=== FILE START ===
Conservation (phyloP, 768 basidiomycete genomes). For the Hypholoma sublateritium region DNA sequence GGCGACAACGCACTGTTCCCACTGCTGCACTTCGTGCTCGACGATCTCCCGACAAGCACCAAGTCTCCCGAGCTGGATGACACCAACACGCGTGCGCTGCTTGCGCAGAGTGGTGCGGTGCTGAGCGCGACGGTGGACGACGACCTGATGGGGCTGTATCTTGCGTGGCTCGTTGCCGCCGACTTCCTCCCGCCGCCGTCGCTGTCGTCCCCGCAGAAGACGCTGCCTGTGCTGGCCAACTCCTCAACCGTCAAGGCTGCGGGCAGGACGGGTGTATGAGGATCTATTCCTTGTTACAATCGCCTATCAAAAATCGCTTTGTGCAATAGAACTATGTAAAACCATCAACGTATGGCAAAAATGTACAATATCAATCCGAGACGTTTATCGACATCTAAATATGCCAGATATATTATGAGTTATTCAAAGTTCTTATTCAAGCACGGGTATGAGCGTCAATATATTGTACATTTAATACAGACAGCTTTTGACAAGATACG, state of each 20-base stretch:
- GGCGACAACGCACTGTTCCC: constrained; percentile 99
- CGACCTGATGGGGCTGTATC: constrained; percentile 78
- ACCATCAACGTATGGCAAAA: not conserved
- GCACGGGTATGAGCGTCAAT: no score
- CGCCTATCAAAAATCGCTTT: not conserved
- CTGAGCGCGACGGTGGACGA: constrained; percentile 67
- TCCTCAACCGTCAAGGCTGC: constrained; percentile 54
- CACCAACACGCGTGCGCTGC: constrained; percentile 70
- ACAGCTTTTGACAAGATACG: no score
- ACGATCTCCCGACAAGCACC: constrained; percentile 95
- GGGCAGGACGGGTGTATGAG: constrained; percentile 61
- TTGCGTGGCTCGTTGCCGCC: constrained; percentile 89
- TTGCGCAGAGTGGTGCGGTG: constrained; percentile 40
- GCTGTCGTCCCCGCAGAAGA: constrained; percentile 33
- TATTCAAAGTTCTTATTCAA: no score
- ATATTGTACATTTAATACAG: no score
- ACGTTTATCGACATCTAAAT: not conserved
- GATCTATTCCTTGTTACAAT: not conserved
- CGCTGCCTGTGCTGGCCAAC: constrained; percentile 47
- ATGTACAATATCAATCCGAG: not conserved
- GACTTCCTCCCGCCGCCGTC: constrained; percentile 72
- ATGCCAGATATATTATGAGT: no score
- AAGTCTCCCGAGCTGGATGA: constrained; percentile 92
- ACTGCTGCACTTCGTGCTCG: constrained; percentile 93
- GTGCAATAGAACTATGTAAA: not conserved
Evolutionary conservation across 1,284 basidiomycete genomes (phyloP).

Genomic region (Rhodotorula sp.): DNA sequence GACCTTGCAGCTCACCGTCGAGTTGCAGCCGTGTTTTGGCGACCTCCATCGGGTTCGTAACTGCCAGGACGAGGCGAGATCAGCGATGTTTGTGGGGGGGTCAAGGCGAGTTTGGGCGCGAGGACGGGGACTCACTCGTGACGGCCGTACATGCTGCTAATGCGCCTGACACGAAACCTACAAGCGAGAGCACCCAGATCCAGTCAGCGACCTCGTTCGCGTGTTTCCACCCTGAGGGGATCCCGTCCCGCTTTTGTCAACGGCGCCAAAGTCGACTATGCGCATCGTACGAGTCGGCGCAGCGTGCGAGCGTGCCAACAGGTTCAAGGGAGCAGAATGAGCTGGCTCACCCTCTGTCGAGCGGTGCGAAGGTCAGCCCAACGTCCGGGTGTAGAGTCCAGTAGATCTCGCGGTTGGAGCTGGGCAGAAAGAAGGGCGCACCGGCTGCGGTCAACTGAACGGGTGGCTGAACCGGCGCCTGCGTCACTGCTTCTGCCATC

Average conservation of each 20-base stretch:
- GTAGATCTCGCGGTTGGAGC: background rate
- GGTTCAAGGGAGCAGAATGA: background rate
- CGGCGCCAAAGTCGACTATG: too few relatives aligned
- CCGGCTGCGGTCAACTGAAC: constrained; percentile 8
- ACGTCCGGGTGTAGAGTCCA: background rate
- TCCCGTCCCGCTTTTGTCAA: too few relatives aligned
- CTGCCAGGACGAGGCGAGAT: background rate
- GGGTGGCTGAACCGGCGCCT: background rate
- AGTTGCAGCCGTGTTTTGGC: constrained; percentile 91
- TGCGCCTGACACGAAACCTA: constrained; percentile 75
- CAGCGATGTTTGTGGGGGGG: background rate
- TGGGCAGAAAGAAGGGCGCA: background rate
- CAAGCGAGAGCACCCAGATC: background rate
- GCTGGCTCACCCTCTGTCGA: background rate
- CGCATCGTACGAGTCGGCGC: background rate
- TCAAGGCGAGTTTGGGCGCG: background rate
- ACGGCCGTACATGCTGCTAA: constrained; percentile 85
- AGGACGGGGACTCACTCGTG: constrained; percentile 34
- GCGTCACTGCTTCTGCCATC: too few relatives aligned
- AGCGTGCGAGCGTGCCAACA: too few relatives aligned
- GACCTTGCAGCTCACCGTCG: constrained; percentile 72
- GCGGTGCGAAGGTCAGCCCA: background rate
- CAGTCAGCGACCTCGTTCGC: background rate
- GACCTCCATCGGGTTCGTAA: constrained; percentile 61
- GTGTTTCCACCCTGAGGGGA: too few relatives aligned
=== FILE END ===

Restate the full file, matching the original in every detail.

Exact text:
Conservation (phyloP, 768 basidiomycete genomes). For the Hypholoma sublateritium region DNA sequence GGCGACAACGCACTGTTCCCACTGCTGCACTTCGTGCTCGACGATCTCCCGACAAGCACCAAGTCTCCCGAGCTGGATGACACCAACACGCGTGCGCTGCTTGCGCAGAGTGGTGCGGTGCTGAGCGCGACGGTGGACGACGACCTGATGGGGCTGTATCTTGCGTGGCTCGTTGCCGCCGACTTCCTCCCGCCGCCGTCGCTGTCGTCCCCGCAGAAGACGCTGCCTGTGCTGGCCAACTCCTCAACCGTCAAGGCTGCGGGCAGGACGGGTGTATGAGGATCTATTCCTTGTTACAATCGCCTATCAAAAATCGCTTTGTGCAATAGAACTATGTAAAACCATCAACGTATGGCAAAAATGTACAATATCAATCCGAGACGTTTATCGACATCTAAATATGCCAGATATATTATGAGTTATTCAAAGTTCTTATTCAAGCACGGGTATGAGCGTCAATATATTGTACATTTAATACAGACAGCTTTTGACAAGATACG, state of each 20-base stretch:
- GGCGACAACGCACTGTTCCC: constrained; percentile 99
- CGACCTGATGGGGCTGTATC: constrained; percentile 78
- ACCATCAACGTATGGCAAAA: not conserved
- GCACGGGTATGAGCGTCAAT: no score
- CGCCTATCAAAAATCGCTTT: not conserved
- CTGAGCGCGACGGTGGACGA: constrained; percentile 67
- TCCTCAACCGTCAAGGCTGC: constrained; percentile 54
- CACCAACACGCGTGCGCTGC: constrained; percentile 70
- ACAGCTTTTGACAAGATACG: no score
- ACGATCTCCCGACAAGCACC: constrained; percentile 95
- GGGCAGGACGGGTGTATGAG: constrained; percentile 61
- TTGCGTGGCTCGTTGCCGCC: constrained; percentile 89
- TTGCGCAGAGTGGTGCGGTG: constrained; percentile 40
- GCTGTCGTCCCCGCAGAAGA: constrained; percentile 33
- TATTCAAAGTTCTTATTCAA: no score
- ATATTGTACATTTAATACAG: no score
- ACGTTTATCGACATCTAAAT: not conserved
- GATCTATTCCTTGTTACAAT: not conserved
- CGCTGCCTGTGCTGGCCAAC: constrained; percentile 47
- ATGTACAATATCAATCCGAG: not conserved
- GACTTCCTCCCGCCGCCGTC: constrained; percentile 72
- ATGCCAGATATATTATGAGT: no score
- AAGTCTCCCGAGCTGGATGA: constrained; percentile 92
- ACTGCTGCACTTCGTGCTCG: constrained; percentile 93
- GTGCAATAGAACTATGTAAA: not conserved
Evolutionary conservation across 1,284 basidiomycete genomes (phyloP).

Genomic region (Rhodotorula sp.): DNA sequence GACCTTGCAGCTCACCGTCGAGTTGCAGCCGTGTTTTGGCGACCTCCATCGGGTTCGTAACTGCCAGGACGAGGCGAGATCAGCGATGTTTGTGGGGGGGTCAAGGCGAGTTTGGGCGCGAGGACGGGGACTCACTCGTGACGGCCGTACATGCTGCTAATGCGCCTGACACGAAACCTACAAGCGAGAGCACCCAGATCCAGTCAGCGACCTCGTTCGCGTGTTTCCACCCTGAGGGGATCCCGTCCCGCTTTTGTCAACGGCGCCAAAGTCGACTATGCGCATCGTACGAGTCGGCGCAGCGTGCGAGCGTGCCAACAGGTTCAAGGGAGCAGAATGAGCTGGCTCACCCTCTGTCGAGCGGTGCGAAGGTCAGCCCAACGTCCGGGTGTAGAGTCCAGTAGATCTCGCGGTTGGAGCTGGGCAGAAAGAAGGGCGCACCGGCTGCGGTCAACTGAACGGGTGGCTGAACCGGCGCCTGCGTCACTGCTTCTGCCATC

Average conservation of each 20-base stretch:
- GTAGATCTCGCGGTTGGAGC: background rate
- GGTTCAAGGGAGCAGAATGA: background rate
- CGGCGCCAAAGTCGACTATG: too few relatives aligned
- CCGGCTGCGGTCAACTGAAC: constrained; percentile 8
- ACGTCCGGGTGTAGAGTCCA: background rate
- TCCCGTCCCGCTTTTGTCAA: too few relatives aligned
- CTGCCAGGACGAGGCGAGAT: background rate
- GGGTGGCTGAACCGGCGCCT: background rate
- AGTTGCAGCCGTGTTTTGGC: constrained; percentile 91
- TGCGCCTGACACGAAACCTA: constrained; percentile 75
- CAGCGATGTTTGTGGGGGGG: background rate
- TGGGCAGAAAGAAGGGCGCA: background rate
- CAAGCGAGAGCACCCAGATC: background rate
- GCTGGCTCACCCTCTGTCGA: background rate
- CGCATCGTACGAGTCGGCGC: background rate
- TCAAGGCGAGTTTGGGCGCG: background rate
- ACGGCCGTACATGCTGCTAA: constrained; percentile 85
- AGGACGGGGACTCACTCGTG: constrained; percentile 34
- GCGTCACTGCTTCTGCCATC: too few relatives aligned
- AGCGTGCGAGCGTGCCAACA: too few relatives aligned
- GACCTTGCAGCTCACCGTCG: constrained; percentile 72
- GCGGTGCGAAGGTCAGCCCA: background rate
- CAGTCAGCGACCTCGTTCGC: background rate
- GACCTCCATCGGGTTCGTAA: constrained; percentile 61
- GTGTTTCCACCCTGAGGGGA: too few relatives aligned